Castro's foul 'hospitality' toward U.S. envoys hits new lows
If President Obama thought normalizing relations with Cuba would get the Castroites to stop urinating in American diplomats' mouthwash and doing other despicable deeds against them, he was an utter fool.
The US believes several State Department employees at the US embassy in Havana were subjected to an "acoustic attack" using sonic devices that left at least two with such serious health problems they needed to be brought back to the US for treatment, several senior State Department officials told CNN.
One official said the employees could have suffered permanent hearing loss as a result.
The employees affected were not at the same place at the same time, but suffered a variety of physical symptoms since late 2016 which resembled concussions.
The attacks on U.S. personnel abroad are nothing new. U.S. prisoners of war held in Vietnam reported being tortured by Cuban agents. U.S. diplomats abroad were targeted by Cubans during the Cold War, and even worse in the post-Cold War era, when the U.S. Interests Section in Cuba, the pre-normalization of relations diplomatic mission the U.S. had, was targeted for disgusting acts of harassment. These acts fully reflected the mentality of what goes on in the Castroite imagination.
From a 2005 column by Carlos Alberto Montaner:
U.S. diplomat Robert Blau was met by a nauseating stench as he walked into his residence in Havana. He soon learned that security agents of the Cuban government had entered his home surreptitiously and filled it with excrement.
The authorization for that repugnant attack had come from Felipe Pérez Roque, the bellicose foreign minister, who was determined to punish the American delegation on the island for the oddest type of crime: allowing a handful of opposition democrats to gain access to the Internet for half an hour, once a week.
It wasn't the first time something like that had occurred. One of Blau's colleagues found his mouthwash had been replaced with urine. Others had their car tires slashed. Offenses and assorted types of harassment are committed almost daily. Diplomats are deprived of electricity, telephone or water at the authorities' whim.
The Miami Herald, in 2006, reported similar disgusting behavior:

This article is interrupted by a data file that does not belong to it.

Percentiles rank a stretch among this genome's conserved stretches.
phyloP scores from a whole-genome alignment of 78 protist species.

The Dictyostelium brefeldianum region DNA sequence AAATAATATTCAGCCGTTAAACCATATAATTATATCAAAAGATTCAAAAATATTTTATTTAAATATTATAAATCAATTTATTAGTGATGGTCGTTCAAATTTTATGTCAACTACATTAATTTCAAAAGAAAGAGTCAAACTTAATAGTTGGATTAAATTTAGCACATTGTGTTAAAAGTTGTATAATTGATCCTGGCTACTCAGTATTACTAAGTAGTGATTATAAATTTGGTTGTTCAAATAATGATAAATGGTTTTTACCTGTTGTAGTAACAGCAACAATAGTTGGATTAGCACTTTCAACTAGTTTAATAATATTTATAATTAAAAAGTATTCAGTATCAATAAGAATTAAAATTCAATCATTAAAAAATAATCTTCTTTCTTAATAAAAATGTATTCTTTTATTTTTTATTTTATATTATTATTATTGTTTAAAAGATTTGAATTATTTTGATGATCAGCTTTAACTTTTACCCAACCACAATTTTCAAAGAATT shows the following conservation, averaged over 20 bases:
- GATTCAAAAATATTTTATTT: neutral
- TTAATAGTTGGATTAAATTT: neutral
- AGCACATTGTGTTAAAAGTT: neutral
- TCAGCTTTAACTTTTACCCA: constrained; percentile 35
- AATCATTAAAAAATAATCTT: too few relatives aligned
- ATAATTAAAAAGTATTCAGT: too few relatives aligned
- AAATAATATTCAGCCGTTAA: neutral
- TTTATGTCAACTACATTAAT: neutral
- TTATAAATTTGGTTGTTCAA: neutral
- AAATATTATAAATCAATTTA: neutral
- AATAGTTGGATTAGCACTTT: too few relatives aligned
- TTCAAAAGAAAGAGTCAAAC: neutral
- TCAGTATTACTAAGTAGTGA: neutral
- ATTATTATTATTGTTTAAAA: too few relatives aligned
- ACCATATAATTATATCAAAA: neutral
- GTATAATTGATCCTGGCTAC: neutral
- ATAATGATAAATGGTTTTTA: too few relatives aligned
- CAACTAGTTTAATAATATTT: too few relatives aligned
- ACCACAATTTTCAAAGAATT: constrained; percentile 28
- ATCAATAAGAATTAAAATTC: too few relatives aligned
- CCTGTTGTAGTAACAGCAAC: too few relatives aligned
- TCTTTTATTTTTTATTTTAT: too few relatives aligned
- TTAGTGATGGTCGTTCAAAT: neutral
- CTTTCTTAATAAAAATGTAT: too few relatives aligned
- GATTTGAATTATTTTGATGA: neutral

U.S. diplomats tell of endlessly ringing phones and dog feces strewn inside their homes, urine-soaked towels left on a kitchen table and even poisoned family dogs. A high-ranking member of the mission once found his mouthwash replaced with urine.
Government agents follow them in public, say the Americans, and provoke them at social events. Some tell of sexual come-ons from strangers, a gambit designed to compromise them or damage their marriages.
"It's all just a reminder that they're there," said mission spokesman Drew Blakeney, who arrived in Havana last fall with his wife and child.
At a party in May, a stranger came up to Blakeney's wife and claimed that her husband was being unfaithful. Recognizing the provocation, she told the man off, Blakeney said.
He and others play down the harassment, saying the nuisances cannot compare to the government persecution that Cuban dissidents must endure.
But the persistence of the Cuban agents "makes Ceaucescu's Romania look like real amateurs," Interests Section chief Michael Parmly said, referring to the last and notoriously harsh communist ruler of Romania.
U.S. diplomats say they often come home to unpleasant surprises: furniture moved slightly, windows left open or freezers unplugged. Some have found a white powder sprinkled around their doorways and gates.
The Cuban government makes its presence known outside the Interests Section building, too. Security huts perch at each end of the complex, and guards photograph visitors from afar and demand passports before allowing people to enter.
Some of the torments seem more like the work of a poltergeist or a band of fraternity brothers than a national government.
Hawkins, who was posted earlier in South Africa and Georgia in the former Soviet Union, once found the covers torn off some matchbooks he had at home, but the intruders left the matches behind.
Now they're putting out diplomats in the hospital.
It goes to show that conceding anything to the Castro brothers is the best way of making them fouler and more aggressive. This we saw with the renewed attacks on the Ladies in White and other dissidents, where baying "turba" mobs would scream in front of their homes and, like apes in the zoo, throw excrement at them.
Now we are seeing far more serious acts against Americans, in what go beyond harassment into full acts of war.
Relations with Cuba are not worth losing one's life over, no matter what President Obama and his intellectual author of the U.S.-Cuba one-way rapprochement, Ben Rhodes, may think.
Is it really worth it to allow the Castroites to get away with this and then watch other tyrants take note and follow suit? Is it really worth it to let them get away with this?
It's better to just pull the plug on the Castroites, bring our diplomats back, and throw theirs out with 24 hours' notice. Murder and maiming, no matter what the left thinks, are still murder and maiming, even if Castroites do it. It's the opposite of diplomacy, which the left vaunts as the solution to every problem, and it's got to stop.